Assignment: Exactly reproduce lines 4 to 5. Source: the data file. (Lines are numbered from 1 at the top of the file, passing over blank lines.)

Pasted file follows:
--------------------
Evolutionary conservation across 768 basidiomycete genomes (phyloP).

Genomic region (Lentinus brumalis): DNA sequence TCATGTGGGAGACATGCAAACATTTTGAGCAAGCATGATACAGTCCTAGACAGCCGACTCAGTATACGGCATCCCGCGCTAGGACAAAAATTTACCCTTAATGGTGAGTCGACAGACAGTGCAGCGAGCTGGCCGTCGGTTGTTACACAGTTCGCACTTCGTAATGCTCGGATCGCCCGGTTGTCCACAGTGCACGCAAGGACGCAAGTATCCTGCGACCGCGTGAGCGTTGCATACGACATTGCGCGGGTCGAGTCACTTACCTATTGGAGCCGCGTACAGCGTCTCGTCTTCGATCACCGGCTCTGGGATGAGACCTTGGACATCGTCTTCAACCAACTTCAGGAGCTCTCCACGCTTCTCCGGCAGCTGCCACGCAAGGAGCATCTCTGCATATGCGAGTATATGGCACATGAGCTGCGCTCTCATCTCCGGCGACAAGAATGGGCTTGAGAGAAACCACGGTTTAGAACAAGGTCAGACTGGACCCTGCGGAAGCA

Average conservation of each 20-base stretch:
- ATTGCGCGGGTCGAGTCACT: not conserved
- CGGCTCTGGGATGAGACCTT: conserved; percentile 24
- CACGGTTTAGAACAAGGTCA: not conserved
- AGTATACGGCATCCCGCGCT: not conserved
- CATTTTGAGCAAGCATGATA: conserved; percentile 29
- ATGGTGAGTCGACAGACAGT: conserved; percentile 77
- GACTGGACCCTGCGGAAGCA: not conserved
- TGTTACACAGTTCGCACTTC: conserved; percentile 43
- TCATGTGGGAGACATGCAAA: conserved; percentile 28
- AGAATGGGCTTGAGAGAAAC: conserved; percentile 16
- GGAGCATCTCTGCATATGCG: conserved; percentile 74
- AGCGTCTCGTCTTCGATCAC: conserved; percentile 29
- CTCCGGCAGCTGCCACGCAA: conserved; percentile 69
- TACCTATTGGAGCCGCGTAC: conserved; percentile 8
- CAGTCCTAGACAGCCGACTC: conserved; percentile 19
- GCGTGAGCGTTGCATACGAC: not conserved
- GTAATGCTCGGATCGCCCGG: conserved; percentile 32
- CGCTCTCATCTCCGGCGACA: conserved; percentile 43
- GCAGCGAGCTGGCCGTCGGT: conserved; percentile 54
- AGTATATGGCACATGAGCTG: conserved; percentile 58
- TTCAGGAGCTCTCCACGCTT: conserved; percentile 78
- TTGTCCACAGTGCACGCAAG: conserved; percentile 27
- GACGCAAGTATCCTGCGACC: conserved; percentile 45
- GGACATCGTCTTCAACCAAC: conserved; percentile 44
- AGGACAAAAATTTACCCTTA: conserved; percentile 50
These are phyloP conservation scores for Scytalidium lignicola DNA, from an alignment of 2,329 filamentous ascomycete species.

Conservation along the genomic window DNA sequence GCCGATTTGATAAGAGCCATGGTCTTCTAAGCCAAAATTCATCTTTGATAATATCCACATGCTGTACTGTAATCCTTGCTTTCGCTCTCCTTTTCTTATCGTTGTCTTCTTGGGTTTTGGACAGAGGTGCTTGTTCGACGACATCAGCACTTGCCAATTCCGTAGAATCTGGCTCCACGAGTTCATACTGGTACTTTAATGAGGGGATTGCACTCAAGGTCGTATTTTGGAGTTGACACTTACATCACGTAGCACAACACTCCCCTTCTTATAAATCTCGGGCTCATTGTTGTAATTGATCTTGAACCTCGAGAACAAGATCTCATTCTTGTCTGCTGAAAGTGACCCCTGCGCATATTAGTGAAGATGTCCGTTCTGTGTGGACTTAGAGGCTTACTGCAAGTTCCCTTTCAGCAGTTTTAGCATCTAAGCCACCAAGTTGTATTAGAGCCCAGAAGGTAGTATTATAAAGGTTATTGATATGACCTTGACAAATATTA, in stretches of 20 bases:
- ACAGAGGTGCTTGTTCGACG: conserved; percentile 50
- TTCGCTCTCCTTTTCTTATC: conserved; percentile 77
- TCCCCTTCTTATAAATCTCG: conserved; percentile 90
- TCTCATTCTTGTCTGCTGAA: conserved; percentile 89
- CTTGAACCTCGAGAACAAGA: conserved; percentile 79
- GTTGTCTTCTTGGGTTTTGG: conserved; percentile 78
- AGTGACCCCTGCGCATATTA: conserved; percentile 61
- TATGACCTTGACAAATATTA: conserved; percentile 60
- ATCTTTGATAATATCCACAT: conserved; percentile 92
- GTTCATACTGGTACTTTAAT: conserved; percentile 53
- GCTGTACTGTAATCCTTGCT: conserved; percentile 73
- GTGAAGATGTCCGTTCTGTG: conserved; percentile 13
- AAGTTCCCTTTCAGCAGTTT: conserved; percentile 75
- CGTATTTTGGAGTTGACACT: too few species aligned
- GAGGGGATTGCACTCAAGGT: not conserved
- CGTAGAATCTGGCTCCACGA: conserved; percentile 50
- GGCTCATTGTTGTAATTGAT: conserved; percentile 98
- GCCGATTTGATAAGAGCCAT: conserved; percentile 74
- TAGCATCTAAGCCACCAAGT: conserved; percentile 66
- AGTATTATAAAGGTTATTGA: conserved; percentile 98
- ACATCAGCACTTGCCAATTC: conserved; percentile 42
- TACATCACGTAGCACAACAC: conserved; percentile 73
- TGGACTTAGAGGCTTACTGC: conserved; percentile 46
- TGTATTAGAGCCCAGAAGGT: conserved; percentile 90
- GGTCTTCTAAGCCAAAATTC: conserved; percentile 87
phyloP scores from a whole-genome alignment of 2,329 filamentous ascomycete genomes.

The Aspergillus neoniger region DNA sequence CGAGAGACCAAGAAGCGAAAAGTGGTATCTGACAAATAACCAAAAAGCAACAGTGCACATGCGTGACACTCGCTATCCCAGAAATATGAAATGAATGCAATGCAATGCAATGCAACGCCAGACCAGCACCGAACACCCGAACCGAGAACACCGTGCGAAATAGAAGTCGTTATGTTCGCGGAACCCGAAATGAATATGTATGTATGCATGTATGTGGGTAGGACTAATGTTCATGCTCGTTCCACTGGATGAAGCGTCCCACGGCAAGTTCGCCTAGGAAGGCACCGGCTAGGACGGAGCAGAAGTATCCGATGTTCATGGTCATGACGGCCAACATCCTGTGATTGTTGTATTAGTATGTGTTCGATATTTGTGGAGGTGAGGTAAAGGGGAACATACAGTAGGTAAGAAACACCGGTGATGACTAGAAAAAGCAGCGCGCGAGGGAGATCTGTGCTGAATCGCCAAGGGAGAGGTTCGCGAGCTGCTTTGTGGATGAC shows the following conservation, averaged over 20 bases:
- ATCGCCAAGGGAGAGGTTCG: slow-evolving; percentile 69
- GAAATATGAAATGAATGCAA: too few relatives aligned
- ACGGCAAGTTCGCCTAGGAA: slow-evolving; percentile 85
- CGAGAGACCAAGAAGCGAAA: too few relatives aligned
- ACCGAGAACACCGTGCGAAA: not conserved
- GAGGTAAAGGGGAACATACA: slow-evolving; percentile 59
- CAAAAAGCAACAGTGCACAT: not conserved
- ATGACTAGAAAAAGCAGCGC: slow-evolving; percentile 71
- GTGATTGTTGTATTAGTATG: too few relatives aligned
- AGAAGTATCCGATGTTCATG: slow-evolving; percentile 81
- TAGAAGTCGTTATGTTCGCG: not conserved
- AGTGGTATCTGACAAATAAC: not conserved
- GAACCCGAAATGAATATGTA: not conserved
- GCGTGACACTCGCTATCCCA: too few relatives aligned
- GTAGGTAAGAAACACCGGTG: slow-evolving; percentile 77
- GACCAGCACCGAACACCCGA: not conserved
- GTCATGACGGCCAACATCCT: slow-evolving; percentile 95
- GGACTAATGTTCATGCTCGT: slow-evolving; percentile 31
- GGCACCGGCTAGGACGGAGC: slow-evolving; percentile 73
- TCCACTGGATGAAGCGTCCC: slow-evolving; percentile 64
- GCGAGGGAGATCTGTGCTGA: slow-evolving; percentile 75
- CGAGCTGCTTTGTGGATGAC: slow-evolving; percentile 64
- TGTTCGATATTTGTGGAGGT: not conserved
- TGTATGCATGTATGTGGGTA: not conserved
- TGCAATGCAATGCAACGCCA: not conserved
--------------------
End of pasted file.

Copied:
- ATTGCGCGGGTCGAGTCACT: not conserved
- CGGCTCTGGGATGAGACCTT: conserved; percentile 24